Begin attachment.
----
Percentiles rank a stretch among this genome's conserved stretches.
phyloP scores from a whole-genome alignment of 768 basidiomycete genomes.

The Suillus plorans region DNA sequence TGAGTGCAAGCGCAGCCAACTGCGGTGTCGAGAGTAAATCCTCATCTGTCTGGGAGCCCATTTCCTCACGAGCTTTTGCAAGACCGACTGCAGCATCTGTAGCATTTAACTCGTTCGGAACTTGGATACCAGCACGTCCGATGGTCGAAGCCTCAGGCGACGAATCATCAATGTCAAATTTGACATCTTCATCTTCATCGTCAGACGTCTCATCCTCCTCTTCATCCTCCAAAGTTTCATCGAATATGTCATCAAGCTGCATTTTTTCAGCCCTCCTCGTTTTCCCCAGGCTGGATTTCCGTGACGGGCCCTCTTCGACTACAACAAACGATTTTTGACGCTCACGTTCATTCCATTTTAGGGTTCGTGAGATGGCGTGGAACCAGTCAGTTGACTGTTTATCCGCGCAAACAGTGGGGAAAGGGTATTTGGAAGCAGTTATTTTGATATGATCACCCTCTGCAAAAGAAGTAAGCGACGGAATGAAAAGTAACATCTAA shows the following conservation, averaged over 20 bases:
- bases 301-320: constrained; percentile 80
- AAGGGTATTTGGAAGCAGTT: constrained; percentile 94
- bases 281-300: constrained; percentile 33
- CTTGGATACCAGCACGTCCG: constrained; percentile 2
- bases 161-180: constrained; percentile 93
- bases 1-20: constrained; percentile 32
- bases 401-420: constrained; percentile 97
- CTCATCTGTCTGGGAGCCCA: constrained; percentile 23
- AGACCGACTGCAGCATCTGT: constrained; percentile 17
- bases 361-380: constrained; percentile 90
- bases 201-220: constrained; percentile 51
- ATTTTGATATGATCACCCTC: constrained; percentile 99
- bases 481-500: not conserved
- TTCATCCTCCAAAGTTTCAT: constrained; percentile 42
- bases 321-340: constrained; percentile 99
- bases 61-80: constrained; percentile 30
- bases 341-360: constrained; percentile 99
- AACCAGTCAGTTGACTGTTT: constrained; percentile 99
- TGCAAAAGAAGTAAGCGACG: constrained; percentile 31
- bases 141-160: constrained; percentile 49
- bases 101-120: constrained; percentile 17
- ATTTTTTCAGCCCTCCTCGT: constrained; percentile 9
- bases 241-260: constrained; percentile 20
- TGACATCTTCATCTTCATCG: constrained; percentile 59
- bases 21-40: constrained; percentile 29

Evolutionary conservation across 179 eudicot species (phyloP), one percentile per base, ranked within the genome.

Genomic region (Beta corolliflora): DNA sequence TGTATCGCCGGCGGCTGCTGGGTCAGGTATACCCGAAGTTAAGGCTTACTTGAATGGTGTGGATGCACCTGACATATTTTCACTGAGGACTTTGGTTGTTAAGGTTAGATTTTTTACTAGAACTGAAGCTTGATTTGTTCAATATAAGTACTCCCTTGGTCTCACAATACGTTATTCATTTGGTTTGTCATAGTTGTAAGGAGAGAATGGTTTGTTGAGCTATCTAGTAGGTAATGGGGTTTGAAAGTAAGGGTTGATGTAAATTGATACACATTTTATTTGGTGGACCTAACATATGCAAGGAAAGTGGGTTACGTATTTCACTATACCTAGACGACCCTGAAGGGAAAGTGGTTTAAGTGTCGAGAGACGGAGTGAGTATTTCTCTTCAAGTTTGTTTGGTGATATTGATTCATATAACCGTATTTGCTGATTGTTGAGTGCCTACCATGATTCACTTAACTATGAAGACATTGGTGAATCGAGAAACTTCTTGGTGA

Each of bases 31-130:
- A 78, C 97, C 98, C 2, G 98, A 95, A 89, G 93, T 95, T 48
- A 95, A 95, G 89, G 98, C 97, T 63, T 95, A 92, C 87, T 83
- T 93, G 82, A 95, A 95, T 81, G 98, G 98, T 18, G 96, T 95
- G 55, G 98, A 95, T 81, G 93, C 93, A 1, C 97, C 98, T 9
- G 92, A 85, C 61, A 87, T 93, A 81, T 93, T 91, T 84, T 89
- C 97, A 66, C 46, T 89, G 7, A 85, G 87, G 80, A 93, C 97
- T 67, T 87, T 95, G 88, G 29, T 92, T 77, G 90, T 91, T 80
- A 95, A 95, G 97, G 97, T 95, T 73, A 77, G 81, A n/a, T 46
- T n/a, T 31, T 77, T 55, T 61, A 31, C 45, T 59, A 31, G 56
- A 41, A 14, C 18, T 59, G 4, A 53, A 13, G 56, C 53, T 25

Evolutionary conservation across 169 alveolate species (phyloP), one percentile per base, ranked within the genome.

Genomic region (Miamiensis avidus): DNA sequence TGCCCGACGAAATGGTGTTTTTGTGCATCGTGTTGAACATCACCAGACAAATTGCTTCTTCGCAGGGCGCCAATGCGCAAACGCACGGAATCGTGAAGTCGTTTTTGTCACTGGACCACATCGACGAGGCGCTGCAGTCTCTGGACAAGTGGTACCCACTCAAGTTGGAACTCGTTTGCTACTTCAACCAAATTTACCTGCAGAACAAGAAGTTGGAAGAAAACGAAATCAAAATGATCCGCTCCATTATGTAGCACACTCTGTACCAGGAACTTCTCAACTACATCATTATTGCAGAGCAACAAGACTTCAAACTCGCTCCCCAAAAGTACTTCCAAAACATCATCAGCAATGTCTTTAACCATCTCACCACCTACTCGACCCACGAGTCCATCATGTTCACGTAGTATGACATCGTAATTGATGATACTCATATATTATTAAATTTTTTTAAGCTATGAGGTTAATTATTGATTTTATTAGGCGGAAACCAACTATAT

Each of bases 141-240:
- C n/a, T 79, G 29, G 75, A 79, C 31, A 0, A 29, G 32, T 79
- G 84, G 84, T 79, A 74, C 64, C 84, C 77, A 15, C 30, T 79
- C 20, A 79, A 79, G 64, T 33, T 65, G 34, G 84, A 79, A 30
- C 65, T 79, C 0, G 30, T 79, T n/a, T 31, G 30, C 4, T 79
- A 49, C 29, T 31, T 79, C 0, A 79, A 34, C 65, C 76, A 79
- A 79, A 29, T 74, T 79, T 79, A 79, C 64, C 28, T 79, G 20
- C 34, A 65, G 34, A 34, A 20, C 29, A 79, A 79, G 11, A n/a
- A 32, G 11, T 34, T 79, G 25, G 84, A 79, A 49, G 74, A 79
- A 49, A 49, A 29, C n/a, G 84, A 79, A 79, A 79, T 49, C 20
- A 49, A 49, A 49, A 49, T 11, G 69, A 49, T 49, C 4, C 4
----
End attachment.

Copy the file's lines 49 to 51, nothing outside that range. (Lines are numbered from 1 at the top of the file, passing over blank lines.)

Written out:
- A 49, C 29, T 31, T 79, C 0, A 79, A 34, C 65, C 76, A 79
- A 79, A 29, T 74, T 79, T 79, A 79, C 64, C 28, T 79, G 20
- C 34, A 65, G 34, A 34, A 20, C 29, A 79, A 79, G 11, A n/a